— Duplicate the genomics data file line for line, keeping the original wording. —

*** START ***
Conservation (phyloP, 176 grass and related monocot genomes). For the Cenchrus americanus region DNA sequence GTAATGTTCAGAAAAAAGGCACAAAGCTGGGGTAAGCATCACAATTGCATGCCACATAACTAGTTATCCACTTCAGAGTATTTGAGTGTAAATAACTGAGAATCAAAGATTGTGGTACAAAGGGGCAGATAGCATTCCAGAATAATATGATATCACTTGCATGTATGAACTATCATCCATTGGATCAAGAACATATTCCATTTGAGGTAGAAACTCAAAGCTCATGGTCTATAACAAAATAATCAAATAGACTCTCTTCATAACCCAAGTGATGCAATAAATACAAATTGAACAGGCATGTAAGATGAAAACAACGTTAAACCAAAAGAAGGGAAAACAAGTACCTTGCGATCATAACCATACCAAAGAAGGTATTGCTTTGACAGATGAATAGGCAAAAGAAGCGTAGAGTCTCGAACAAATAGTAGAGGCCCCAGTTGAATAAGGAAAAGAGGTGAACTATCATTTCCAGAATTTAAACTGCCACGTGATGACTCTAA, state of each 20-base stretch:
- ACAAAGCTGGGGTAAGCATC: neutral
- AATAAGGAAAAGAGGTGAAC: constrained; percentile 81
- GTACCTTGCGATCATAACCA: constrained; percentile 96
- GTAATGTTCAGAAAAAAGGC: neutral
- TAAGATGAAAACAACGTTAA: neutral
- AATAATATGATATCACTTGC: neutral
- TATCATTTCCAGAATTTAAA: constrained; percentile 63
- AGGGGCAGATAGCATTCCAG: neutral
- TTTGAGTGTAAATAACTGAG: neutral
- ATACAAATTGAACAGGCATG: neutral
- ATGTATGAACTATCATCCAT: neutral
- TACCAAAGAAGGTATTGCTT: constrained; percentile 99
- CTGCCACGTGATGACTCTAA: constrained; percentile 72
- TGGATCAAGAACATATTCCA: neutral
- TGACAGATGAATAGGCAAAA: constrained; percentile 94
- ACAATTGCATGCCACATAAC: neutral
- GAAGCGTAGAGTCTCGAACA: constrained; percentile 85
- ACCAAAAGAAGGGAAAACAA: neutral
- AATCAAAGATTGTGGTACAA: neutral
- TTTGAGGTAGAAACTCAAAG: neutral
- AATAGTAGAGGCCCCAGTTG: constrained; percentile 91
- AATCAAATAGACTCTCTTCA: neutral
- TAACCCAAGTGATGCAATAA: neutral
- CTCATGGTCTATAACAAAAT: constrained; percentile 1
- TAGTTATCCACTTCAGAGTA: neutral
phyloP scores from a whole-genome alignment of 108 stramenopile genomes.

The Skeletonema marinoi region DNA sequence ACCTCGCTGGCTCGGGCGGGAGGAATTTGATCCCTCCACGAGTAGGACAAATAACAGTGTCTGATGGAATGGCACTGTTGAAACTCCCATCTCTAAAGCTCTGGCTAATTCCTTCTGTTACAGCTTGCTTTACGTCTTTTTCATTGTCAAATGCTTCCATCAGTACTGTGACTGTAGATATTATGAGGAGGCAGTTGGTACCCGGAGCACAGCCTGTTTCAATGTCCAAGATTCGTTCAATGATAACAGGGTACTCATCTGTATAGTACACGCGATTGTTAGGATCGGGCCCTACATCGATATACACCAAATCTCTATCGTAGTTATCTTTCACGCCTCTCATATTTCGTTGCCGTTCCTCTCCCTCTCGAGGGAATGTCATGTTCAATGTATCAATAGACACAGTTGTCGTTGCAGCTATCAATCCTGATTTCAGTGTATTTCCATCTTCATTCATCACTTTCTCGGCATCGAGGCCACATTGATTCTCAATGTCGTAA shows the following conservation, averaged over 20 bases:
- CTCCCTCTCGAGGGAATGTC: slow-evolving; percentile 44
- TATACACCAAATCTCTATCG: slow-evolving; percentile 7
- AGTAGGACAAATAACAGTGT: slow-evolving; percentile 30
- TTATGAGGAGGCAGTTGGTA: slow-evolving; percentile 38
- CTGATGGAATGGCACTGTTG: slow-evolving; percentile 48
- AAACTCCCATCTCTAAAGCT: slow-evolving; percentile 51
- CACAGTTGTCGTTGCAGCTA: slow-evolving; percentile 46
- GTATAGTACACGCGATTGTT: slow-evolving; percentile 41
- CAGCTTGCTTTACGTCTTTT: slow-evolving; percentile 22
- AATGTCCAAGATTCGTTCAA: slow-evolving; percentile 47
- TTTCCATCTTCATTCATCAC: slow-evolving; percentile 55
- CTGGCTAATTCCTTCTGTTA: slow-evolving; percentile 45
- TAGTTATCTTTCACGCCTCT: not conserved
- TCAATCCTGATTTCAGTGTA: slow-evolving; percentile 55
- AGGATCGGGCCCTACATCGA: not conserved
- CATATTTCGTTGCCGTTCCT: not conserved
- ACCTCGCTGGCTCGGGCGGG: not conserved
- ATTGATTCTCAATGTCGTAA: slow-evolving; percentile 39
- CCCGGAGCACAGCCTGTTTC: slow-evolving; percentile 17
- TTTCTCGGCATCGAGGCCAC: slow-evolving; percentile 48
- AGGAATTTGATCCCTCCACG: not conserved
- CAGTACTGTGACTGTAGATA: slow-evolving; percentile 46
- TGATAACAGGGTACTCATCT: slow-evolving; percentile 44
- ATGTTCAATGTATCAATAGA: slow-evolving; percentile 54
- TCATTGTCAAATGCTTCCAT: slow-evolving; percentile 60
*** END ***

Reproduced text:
Conservation (phyloP, 176 grass and related monocot genomes). For the Cenchrus americanus region DNA sequence GTAATGTTCAGAAAAAAGGCACAAAGCTGGGGTAAGCATCACAATTGCATGCCACATAACTAGTTATCCACTTCAGAGTATTTGAGTGTAAATAACTGAGAATCAAAGATTGTGGTACAAAGGGGCAGATAGCATTCCAGAATAATATGATATCACTTGCATGTATGAACTATCATCCATTGGATCAAGAACATATTCCATTTGAGGTAGAAACTCAAAGCTCATGGTCTATAACAAAATAATCAAATAGACTCTCTTCATAACCCAAGTGATGCAATAAATACAAATTGAACAGGCATGTAAGATGAAAACAACGTTAAACCAAAAGAAGGGAAAACAAGTACCTTGCGATCATAACCATACCAAAGAAGGTATTGCTTTGACAGATGAATAGGCAAAAGAAGCGTAGAGTCTCGAACAAATAGTAGAGGCCCCAGTTGAATAAGGAAAAGAGGTGAACTATCATTTCCAGAATTTAAACTGCCACGTGATGACTCTAA, state of each 20-base stretch:
- ACAAAGCTGGGGTAAGCATC: neutral
- AATAAGGAAAAGAGGTGAAC: constrained; percentile 81
- GTACCTTGCGATCATAACCA: constrained; percentile 96
- GTAATGTTCAGAAAAAAGGC: neutral
- TAAGATGAAAACAACGTTAA: neutral
- AATAATATGATATCACTTGC: neutral
- TATCATTTCCAGAATTTAAA: constrained; percentile 63
- AGGGGCAGATAGCATTCCAG: neutral
- TTTGAGTGTAAATAACTGAG: neutral
- ATACAAATTGAACAGGCATG: neutral
- ATGTATGAACTATCATCCAT: neutral
- TACCAAAGAAGGTATTGCTT: constrained; percentile 99
- CTGCCACGTGATGACTCTAA: constrained; percentile 72
- TGGATCAAGAACATATTCCA: neutral
- TGACAGATGAATAGGCAAAA: constrained; percentile 94
- ACAATTGCATGCCACATAAC: neutral
- GAAGCGTAGAGTCTCGAACA: constrained; percentile 85
- ACCAAAAGAAGGGAAAACAA: neutral
- AATCAAAGATTGTGGTACAA: neutral
- TTTGAGGTAGAAACTCAAAG: neutral
- AATAGTAGAGGCCCCAGTTG: constrained; percentile 91
- AATCAAATAGACTCTCTTCA: neutral
- TAACCCAAGTGATGCAATAA: neutral
- CTCATGGTCTATAACAAAAT: constrained; percentile 1
- TAGTTATCCACTTCAGAGTA: neutral
phyloP scores from a whole-genome alignment of 108 stramenopile genomes.

The Skeletonema marinoi region DNA sequence ACCTCGCTGGCTCGGGCGGGAGGAATTTGATCCCTCCACGAGTAGGACAAATAACAGTGTCTGATGGAATGGCACTGTTGAAACTCCCATCTCTAAAGCTCTGGCTAATTCCTTCTGTTACAGCTTGCTTTACGTCTTTTTCATTGTCAAATGCTTCCATCAGTACTGTGACTGTAGATATTATGAGGAGGCAGTTGGTACCCGGAGCACAGCCTGTTTCAATGTCCAAGATTCGTTCAATGATAACAGGGTACTCATCTGTATAGTACACGCGATTGTTAGGATCGGGCCCTACATCGATATACACCAAATCTCTATCGTAGTTATCTTTCACGCCTCTCATATTTCGTTGCCGTTCCTCTCCCTCTCGAGGGAATGTCATGTTCAATGTATCAATAGACACAGTTGTCGTTGCAGCTATCAATCCTGATTTCAGTGTATTTCCATCTTCATTCATCACTTTCTCGGCATCGAGGCCACATTGATTCTCAATGTCGTAA shows the following conservation, averaged over 20 bases:
- CTCCCTCTCGAGGGAATGTC: slow-evolving; percentile 44
- TATACACCAAATCTCTATCG: slow-evolving; percentile 7
- AGTAGGACAAATAACAGTGT: slow-evolving; percentile 30
- TTATGAGGAGGCAGTTGGTA: slow-evolving; percentile 38
- CTGATGGAATGGCACTGTTG: slow-evolving; percentile 48
- AAACTCCCATCTCTAAAGCT: slow-evolving; percentile 51
- CACAGTTGTCGTTGCAGCTA: slow-evolving; percentile 46
- GTATAGTACACGCGATTGTT: slow-evolving; percentile 41
- CAGCTTGCTTTACGTCTTTT: slow-evolving; percentile 22
- AATGTCCAAGATTCGTTCAA: slow-evolving; percentile 47
- TTTCCATCTTCATTCATCAC: slow-evolving; percentile 55
- CTGGCTAATTCCTTCTGTTA: slow-evolving; percentile 45
- TAGTTATCTTTCACGCCTCT: not conserved
- TCAATCCTGATTTCAGTGTA: slow-evolving; percentile 55
- AGGATCGGGCCCTACATCGA: not conserved
- CATATTTCGTTGCCGTTCCT: not conserved
- ACCTCGCTGGCTCGGGCGGG: not conserved
- ATTGATTCTCAATGTCGTAA: slow-evolving; percentile 39
- CCCGGAGCACAGCCTGTTTC: slow-evolving; percentile 17
- TTTCTCGGCATCGAGGCCAC: slow-evolving; percentile 48
- AGGAATTTGATCCCTCCACG: not conserved
- CAGTACTGTGACTGTAGATA: slow-evolving; percentile 46
- TGATAACAGGGTACTCATCT: slow-evolving; percentile 44
- ATGTTCAATGTATCAATAGA: slow-evolving; percentile 54
- TCATTGTCAAATGCTTCCAT: slow-evolving; percentile 60